Spiers & Boden
Venue Address (Get Directions)Ropetackle Arts Centre
Date and Time
Thursday, May 15th, 2014 at 8:00pm
Spiers & Boden: The Farewell Tour
Following on from an incredibly successful tenth anniversary tour including a special birthday party bash at Shepherds Bush Empire, the top traditional music duo on the scene continue their journey into the exciting nether-regions of traditional folk music.
Described by The Guardian as “the finest instrumental duo on the traditional scene” and twice winners of the BBC Radio 2 Folk Award for Best Duo, Spiers & Boden have made the genre of spontaneous, punky English folk very much their own stomping ground. Loud, proud, and with just a few acoustic instruments, they create a multitude of textures upon which they present traditional stories and dance music which have taken them on to the main stages of major festivals.
“Technically they stand head to head with the best of their generation… Jon Boden plays fiddle with an earthy vigour that’s utterly compelling and sings in a frantic breathless manner as if the hounds of hell are taking lumps out of his backside, while John Spiers harmonises and plays urgent driving melodeon to a very high standard indeed… halfway to reinventing the style without even realising it…” ~ fROOTS Magazine
The irrepressible performances of John Spiers and Jon Boden have ensured they are in high demand with venues and major festivals through out the world and past performances have included, in the UK, Cambridge Folk Festival, WOMAD, and Larmer Tree Festival, and abroad have included Roskilde Festival (Denmark), Nordsjofestivalen (Norway) and Namest Nad Oslavou (Czech Republic).
Their fifth album, Vagabond, was released on May 26th 2008. The eleven tracks on the album focus on the role of the itinerant and outsider, a theme prominent in traditional material, from ‘Robin Hood’ to the ‘Beggar Boy’.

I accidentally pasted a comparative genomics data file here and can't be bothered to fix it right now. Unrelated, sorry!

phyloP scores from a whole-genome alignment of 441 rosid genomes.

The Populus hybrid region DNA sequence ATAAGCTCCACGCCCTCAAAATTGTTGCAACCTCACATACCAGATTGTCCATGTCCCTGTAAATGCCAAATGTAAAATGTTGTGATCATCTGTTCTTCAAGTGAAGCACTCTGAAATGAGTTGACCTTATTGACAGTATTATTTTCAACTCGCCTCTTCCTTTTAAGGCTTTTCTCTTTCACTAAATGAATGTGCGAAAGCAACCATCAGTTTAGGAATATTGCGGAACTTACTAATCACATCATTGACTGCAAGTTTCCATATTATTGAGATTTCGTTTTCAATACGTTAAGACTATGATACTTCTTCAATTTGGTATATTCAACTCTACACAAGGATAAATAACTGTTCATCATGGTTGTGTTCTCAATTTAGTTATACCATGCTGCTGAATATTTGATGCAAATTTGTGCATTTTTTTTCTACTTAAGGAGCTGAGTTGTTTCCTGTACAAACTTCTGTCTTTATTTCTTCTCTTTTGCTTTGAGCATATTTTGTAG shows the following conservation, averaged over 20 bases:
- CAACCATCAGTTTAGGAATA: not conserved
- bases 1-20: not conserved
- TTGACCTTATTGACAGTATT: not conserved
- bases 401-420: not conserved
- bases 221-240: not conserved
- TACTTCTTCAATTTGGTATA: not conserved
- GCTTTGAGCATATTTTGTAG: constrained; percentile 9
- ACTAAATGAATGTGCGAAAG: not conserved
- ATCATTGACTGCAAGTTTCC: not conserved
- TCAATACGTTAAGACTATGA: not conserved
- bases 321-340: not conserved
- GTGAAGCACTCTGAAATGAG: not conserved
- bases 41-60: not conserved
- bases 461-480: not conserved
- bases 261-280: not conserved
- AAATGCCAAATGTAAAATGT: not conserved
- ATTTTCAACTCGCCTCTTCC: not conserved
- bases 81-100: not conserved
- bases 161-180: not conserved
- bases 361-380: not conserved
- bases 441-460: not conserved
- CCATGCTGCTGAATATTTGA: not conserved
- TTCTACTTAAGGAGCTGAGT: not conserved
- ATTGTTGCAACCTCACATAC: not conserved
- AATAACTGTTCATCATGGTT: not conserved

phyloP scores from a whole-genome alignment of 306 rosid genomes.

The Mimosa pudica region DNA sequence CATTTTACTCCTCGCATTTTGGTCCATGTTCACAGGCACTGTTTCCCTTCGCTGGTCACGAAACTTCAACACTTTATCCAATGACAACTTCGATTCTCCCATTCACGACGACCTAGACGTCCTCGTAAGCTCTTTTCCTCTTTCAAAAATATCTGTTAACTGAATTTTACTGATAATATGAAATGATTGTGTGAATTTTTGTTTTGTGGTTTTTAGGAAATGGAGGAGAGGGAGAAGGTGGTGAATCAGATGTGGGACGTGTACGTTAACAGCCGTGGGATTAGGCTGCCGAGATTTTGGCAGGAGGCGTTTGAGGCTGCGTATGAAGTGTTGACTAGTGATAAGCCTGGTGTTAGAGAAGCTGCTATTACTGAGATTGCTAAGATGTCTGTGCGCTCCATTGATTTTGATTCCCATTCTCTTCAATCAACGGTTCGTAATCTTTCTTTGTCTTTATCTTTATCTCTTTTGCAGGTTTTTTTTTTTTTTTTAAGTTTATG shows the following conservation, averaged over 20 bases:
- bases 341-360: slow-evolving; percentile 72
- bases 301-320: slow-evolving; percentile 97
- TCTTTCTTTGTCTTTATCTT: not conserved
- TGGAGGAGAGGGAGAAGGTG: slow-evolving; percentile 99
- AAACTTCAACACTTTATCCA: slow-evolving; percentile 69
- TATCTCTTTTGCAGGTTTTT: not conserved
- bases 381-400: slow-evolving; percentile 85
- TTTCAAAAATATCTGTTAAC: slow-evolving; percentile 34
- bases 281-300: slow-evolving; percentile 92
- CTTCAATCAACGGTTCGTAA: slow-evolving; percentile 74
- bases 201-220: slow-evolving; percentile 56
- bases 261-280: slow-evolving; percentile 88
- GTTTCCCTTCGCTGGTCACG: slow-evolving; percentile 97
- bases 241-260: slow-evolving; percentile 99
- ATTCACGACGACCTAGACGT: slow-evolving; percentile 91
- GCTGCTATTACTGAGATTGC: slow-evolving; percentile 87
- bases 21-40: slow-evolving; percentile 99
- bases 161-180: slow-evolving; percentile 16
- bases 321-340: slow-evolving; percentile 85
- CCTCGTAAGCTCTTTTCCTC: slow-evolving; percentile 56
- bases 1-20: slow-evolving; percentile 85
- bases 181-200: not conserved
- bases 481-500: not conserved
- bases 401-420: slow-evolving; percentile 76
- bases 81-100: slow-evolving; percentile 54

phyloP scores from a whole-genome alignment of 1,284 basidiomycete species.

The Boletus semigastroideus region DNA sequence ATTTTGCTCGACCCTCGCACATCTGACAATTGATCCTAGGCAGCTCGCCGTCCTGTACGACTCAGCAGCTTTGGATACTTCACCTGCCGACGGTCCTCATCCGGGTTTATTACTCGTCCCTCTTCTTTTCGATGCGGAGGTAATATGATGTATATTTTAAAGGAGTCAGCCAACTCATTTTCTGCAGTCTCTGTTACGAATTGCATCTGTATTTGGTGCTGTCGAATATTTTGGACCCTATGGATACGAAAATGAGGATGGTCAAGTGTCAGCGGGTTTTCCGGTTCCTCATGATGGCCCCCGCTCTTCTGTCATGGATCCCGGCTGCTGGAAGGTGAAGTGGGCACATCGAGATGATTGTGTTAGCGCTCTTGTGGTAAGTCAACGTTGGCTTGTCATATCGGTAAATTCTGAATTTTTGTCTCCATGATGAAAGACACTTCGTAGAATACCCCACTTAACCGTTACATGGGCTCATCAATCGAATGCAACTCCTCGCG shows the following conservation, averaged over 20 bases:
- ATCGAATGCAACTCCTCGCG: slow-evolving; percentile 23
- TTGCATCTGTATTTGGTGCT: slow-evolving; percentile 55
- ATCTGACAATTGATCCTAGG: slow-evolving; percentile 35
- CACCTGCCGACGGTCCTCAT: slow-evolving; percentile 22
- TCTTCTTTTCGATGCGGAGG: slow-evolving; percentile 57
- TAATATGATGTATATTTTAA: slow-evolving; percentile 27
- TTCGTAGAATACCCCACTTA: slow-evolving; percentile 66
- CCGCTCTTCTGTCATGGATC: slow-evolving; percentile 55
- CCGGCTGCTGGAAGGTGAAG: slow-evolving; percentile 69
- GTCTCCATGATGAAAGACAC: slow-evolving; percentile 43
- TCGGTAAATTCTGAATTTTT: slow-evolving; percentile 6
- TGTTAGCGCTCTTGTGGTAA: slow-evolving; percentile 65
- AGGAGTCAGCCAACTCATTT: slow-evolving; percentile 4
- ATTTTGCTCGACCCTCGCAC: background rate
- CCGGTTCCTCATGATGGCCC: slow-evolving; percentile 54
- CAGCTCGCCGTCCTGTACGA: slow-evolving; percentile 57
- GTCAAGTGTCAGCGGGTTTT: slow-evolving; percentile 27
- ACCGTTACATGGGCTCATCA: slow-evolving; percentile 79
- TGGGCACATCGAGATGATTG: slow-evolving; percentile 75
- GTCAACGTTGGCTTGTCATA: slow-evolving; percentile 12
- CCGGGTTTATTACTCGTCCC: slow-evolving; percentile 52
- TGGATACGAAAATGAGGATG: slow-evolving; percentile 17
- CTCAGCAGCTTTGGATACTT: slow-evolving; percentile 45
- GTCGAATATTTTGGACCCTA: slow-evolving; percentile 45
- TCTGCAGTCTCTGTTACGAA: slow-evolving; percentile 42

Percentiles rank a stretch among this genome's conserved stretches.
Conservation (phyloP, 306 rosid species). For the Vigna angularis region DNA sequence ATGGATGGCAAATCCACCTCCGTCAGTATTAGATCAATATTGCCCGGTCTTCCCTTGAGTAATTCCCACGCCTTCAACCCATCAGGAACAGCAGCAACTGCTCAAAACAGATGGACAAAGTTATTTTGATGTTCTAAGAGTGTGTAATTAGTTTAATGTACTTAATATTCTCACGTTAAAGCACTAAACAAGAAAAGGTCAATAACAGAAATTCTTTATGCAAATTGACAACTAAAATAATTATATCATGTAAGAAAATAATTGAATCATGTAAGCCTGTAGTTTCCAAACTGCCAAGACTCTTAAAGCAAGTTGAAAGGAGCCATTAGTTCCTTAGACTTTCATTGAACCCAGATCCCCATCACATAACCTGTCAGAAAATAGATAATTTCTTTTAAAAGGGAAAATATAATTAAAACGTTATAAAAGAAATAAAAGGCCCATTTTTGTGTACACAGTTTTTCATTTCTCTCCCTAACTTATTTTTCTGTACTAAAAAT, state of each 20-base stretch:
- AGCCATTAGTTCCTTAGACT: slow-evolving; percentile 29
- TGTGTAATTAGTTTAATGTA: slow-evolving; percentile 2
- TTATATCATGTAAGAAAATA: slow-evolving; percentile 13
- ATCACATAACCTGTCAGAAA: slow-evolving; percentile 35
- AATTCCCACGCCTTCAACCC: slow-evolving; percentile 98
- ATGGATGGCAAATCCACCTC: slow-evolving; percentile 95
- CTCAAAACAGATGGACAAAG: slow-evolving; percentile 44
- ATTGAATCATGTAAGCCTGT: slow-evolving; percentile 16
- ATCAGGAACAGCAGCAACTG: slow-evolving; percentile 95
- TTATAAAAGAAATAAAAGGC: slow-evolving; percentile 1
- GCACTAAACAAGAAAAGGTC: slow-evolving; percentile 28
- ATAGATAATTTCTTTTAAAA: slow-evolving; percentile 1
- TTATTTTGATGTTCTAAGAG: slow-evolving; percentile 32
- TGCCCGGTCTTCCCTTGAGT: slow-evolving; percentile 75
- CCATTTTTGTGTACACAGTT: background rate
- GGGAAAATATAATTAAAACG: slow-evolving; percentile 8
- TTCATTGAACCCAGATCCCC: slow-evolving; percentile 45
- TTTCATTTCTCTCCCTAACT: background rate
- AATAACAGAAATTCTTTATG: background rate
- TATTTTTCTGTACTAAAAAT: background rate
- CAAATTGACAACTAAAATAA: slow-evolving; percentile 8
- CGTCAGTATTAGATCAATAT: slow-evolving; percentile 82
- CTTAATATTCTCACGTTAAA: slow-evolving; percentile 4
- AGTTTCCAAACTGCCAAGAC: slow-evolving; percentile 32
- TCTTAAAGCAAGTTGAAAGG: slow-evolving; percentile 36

Winners of the Best Duo category at the BBC Radio 2 Folk Awards in both 2004 and 2006, and a Critic’s Choice nomination at the BBC World Music Awards, and nominees for the same award in 2009, John and Jon are also founding members of the wildly ambitious eleven piece big-band folk phenomenon, Bellowhead (BBC Folk Awards – Best Live Act in 2005, 2007, 2008, Observer Top 20 albums of 2007).
They are currently Artist In Residence at London’s Southbank as part of Bellowhead, an appointment which has led to a series of performances on the Southbank including a sold out show by Bellowhead to over 1,000 people in the Royal Festival Hall Ballroom in on New Year’s Eve 2009.
They have also enjoyed a long-term collaboration with Eliza Carthy as The Rat Catchers and performed on her Nationwide Mercury Prize nominated album Anglicana.
Jon Boden (singer, fiddle, guitar, stomp-box) follows in the footsteps of many of the great folk-singers with his theatrical style. Born in 1977 in Chicago, he grew up in Winchester and graduated in Medieval Studies from Durham, and Composition for Theatre from the London College of Music. As well as forming half of Spiers & Boden and singing lead vocals in Bellowhead, Jon has also found time to release his own, self-penned album of contemporary indie rock songs, ‘Painted Lady’.
John Spiers (melodeon, concertina) was born in Birmingham and grew up in Abingdon (home to one of the few truly traditional morris sides) with a morris dancing father. He has a Masters degree in Natural Sciences from King’s College Cambridge and has carved his own space in the folk scene with his unique blending of traditional squeezebox styles with his knowledge of contemporary dance music to create an infectious acoustic groove which provides the infectious rhythm of Spiers & Boden.
“Anyone who needs convincing that the current folk revival is becoming as intriguing, varied and experimental as it was back in the 1960s should check out the remarkable career of John Spiers and Jon Boden. In just a few years, they have established themselves as the finest instrumental duo on the traditional scene, and the contemporary equivalent of Martin Carthy and Dave Swarbrick…” ~ The Guardian